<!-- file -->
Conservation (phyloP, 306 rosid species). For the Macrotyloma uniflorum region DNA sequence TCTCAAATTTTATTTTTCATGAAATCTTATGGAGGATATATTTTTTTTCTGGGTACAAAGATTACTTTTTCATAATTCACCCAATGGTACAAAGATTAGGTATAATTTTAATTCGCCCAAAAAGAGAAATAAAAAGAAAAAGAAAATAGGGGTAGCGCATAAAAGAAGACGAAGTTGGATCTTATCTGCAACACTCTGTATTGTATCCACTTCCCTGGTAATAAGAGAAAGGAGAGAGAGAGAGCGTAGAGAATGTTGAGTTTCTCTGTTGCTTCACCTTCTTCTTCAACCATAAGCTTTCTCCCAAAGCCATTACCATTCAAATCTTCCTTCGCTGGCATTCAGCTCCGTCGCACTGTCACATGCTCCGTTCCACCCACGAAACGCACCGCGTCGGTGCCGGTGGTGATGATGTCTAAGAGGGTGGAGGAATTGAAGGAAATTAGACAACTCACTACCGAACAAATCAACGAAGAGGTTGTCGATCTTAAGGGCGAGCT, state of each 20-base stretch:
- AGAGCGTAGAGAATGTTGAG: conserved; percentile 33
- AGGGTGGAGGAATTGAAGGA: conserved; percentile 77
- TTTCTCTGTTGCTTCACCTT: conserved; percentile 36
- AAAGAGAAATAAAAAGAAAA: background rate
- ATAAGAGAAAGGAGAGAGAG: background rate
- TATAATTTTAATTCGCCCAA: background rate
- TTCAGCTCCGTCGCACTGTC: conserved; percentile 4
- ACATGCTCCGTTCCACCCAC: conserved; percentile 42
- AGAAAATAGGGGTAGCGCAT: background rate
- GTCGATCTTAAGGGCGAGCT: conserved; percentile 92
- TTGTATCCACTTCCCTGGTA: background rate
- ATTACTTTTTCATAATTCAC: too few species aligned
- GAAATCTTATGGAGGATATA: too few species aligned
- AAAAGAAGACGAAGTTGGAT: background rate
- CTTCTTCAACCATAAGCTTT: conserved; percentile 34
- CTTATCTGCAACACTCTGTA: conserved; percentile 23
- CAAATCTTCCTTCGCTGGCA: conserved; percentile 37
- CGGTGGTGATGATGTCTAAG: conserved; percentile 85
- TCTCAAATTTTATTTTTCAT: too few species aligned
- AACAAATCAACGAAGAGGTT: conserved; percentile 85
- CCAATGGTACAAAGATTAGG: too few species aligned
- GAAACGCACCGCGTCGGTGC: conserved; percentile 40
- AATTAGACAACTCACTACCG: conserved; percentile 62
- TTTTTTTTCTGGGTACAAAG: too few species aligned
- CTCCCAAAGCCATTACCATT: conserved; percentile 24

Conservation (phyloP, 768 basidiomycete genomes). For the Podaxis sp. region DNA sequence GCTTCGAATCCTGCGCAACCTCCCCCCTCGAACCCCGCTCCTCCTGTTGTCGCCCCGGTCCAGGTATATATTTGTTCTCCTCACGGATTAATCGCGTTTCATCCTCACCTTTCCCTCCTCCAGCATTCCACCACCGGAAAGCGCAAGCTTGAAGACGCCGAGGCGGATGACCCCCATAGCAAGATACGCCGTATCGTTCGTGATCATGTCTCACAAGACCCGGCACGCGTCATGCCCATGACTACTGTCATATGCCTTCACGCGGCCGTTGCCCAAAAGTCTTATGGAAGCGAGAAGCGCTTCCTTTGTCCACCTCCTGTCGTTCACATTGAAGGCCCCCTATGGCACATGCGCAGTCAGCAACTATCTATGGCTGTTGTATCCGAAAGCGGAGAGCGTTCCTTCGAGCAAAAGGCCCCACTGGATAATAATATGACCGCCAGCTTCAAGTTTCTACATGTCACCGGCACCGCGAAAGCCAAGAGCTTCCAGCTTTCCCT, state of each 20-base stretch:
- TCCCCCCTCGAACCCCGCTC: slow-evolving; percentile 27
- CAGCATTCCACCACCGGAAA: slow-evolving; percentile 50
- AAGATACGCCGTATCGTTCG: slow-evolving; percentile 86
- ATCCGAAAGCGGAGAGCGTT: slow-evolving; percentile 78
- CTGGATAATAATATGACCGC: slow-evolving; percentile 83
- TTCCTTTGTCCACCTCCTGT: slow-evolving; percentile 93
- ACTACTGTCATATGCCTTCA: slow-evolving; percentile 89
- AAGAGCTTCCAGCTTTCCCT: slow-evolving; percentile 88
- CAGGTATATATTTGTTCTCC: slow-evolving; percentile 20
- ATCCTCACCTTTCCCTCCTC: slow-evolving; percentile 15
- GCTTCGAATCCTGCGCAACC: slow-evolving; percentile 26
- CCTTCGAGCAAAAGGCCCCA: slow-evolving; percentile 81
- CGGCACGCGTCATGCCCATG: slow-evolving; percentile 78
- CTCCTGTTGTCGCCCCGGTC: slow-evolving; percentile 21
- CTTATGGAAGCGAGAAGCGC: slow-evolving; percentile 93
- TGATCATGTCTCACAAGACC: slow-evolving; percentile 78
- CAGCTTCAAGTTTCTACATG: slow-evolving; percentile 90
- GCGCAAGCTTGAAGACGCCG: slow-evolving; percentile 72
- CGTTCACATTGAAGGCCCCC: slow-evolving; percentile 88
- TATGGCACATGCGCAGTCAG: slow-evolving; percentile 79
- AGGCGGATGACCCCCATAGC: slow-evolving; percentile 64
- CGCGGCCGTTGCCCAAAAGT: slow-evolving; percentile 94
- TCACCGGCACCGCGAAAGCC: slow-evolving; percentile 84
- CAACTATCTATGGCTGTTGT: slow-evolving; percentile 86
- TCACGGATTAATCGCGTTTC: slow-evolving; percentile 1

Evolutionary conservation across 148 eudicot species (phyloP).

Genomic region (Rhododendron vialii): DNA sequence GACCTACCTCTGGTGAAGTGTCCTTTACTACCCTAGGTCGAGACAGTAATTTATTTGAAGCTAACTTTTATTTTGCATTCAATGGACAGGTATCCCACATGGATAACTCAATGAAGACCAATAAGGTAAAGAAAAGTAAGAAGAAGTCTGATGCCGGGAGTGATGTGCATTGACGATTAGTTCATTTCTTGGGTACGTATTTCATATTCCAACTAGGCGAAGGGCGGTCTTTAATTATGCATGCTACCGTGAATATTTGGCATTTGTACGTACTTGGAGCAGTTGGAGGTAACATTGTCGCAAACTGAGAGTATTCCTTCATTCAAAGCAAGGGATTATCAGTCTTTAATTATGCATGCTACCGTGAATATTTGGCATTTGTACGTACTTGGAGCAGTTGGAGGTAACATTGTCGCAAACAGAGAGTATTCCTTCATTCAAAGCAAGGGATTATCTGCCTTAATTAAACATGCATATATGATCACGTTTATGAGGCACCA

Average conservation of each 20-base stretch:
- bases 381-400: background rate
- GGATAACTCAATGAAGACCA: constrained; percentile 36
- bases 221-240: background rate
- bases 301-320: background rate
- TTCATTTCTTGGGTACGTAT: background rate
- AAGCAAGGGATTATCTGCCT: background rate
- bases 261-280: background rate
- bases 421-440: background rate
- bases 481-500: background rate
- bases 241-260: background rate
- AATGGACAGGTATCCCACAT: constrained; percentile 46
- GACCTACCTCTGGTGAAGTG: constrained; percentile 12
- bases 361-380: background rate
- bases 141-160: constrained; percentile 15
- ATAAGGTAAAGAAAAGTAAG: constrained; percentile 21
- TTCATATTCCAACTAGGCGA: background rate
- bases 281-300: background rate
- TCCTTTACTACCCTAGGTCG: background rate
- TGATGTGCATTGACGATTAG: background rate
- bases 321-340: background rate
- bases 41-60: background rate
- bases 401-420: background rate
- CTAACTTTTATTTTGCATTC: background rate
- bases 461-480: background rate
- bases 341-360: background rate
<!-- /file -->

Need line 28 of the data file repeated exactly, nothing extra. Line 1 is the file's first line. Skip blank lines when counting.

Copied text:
- TCCCCCCTCGAACCCCGCTC: slow-evolving; percentile 27